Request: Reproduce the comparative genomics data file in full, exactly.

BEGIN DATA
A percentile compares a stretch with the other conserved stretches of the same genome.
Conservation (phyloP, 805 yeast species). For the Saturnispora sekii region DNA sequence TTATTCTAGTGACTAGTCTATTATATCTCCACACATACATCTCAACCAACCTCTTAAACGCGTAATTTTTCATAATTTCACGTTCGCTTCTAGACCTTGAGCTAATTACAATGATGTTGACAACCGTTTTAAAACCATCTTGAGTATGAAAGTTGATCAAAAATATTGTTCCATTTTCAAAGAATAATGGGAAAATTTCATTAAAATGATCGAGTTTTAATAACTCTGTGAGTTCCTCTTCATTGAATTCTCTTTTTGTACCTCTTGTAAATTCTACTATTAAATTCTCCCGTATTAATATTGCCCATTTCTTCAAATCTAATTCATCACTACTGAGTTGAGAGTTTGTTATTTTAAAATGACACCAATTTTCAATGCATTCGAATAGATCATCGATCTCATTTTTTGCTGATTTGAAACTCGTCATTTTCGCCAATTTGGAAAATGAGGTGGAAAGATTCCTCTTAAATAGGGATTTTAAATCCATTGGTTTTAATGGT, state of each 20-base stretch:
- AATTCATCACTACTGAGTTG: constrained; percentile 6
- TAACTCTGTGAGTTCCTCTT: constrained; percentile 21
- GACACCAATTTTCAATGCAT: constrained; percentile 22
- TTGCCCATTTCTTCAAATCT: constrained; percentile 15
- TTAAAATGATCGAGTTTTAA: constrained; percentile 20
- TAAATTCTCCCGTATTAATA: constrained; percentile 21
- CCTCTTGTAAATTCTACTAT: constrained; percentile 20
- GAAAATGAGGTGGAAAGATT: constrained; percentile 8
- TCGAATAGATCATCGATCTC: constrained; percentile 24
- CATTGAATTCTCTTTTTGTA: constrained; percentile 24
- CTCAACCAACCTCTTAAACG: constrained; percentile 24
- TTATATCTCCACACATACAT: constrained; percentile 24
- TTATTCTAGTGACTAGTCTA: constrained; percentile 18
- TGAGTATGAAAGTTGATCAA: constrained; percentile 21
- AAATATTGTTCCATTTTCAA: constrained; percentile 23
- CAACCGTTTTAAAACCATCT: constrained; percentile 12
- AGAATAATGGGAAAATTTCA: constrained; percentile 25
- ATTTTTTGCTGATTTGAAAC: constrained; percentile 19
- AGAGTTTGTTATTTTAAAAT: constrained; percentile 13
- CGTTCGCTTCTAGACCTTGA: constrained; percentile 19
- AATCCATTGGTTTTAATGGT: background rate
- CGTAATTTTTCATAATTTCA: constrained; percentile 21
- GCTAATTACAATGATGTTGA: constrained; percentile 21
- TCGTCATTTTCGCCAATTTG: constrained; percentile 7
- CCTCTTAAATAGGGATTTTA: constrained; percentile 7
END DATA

A percentile compares a stretch with the other conserved stretches of the same genome.
Conservation (phyloP, 805 yeast species). For the Saturnispora sekii region DNA sequence TTATTCTAGTGACTAGTCTATTATATCTCCACACATACATCTCAACCAACCTCTTAAACGCGTAATTTTTCATAATTTCACGTTCGCTTCTAGACCTTGAGCTAATTACAATGATGTTGACAACCGTTTTAAAACCATCTTGAGTATGAAAGTTGATCAAAAATATTGTTCCATTTTCAAAGAATAATGGGAAAATTTCATTAAAATGATCGAGTTTTAATAACTCTGTGAGTTCCTCTTCATTGAATTCTCTTTTTGTACCTCTTGTAAATTCTACTATTAAATTCTCCCGTATTAATATTGCCCATTTCTTCAAATCTAATTCATCACTACTGAGTTGAGAGTTTGTTATTTTAAAATGACACCAATTTTCAATGCATTCGAATAGATCATCGATCTCATTTTTTGCTGATTTGAAACTCGTCATTTTCGCCAATTTGGAAAATGAGGTGGAAAGATTCCTCTTAAATAGGGATTTTAAATCCATTGGTTTTAATGGT, state of each 20-base stretch:
- AATTCATCACTACTGAGTTG: constrained; percentile 6
- TAACTCTGTGAGTTCCTCTT: constrained; percentile 21
- GACACCAATTTTCAATGCAT: constrained; percentile 22
- TTGCCCATTTCTTCAAATCT: constrained; percentile 15
- TTAAAATGATCGAGTTTTAA: constrained; percentile 20
- TAAATTCTCCCGTATTAATA: constrained; percentile 21
- CCTCTTGTAAATTCTACTAT: constrained; percentile 20
- GAAAATGAGGTGGAAAGATT: constrained; percentile 8
- TCGAATAGATCATCGATCTC: constrained; percentile 24
- CATTGAATTCTCTTTTTGTA: constrained; percentile 24
- CTCAACCAACCTCTTAAACG: constrained; percentile 24
- TTATATCTCCACACATACAT: constrained; percentile 24
- TTATTCTAGTGACTAGTCTA: constrained; percentile 18
- TGAGTATGAAAGTTGATCAA: constrained; percentile 21
- AAATATTGTTCCATTTTCAA: constrained; percentile 23
- CAACCGTTTTAAAACCATCT: constrained; percentile 12
- AGAATAATGGGAAAATTTCA: constrained; percentile 25
- ATTTTTTGCTGATTTGAAAC: constrained; percentile 19
- AGAGTTTGTTATTTTAAAAT: constrained; percentile 13
- CGTTCGCTTCTAGACCTTGA: constrained; percentile 19
- AATCCATTGGTTTTAATGGT: background rate
- CGTAATTTTTCATAATTTCA: constrained; percentile 21
- GCTAATTACAATGATGTTGA: constrained; percentile 21
- TCGTCATTTTCGCCAATTTG: constrained; percentile 7
- CCTCTTAAATAGGGATTTTA: constrained; percentile 7